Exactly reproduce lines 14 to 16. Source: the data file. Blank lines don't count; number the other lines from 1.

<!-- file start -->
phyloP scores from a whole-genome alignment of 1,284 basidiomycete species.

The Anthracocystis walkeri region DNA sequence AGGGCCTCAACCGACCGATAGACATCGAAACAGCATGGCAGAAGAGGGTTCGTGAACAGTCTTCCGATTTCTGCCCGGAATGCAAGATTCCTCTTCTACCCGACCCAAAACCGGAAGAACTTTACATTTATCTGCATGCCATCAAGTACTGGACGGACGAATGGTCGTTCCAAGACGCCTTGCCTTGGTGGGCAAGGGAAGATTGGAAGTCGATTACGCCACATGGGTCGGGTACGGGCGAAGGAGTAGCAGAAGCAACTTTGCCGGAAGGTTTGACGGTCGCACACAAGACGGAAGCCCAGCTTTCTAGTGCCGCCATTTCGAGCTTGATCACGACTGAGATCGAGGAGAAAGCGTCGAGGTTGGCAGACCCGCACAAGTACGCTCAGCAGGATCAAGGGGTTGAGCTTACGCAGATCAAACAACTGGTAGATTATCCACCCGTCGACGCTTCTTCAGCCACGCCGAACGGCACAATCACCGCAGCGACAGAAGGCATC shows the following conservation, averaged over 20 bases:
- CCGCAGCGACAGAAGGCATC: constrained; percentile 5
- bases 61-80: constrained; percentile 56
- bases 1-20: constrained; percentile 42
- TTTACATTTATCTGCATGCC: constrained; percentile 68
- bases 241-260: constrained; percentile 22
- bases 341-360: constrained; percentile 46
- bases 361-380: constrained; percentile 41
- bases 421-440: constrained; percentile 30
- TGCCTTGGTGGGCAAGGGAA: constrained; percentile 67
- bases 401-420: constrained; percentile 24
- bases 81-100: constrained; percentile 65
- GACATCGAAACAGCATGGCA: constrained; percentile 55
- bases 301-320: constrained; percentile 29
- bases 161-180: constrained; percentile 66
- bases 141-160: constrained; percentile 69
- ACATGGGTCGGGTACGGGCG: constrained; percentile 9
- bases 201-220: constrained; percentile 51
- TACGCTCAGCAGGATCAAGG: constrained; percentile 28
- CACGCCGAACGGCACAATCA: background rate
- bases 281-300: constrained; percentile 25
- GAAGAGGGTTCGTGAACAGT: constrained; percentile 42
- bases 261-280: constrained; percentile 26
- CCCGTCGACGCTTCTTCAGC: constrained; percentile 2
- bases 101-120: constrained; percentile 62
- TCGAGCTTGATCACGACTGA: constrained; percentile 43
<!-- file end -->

- GACATCGAAACAGCATGGCA: constrained; percentile 55
- bases 301-320: constrained; percentile 29
- bases 161-180: constrained; percentile 66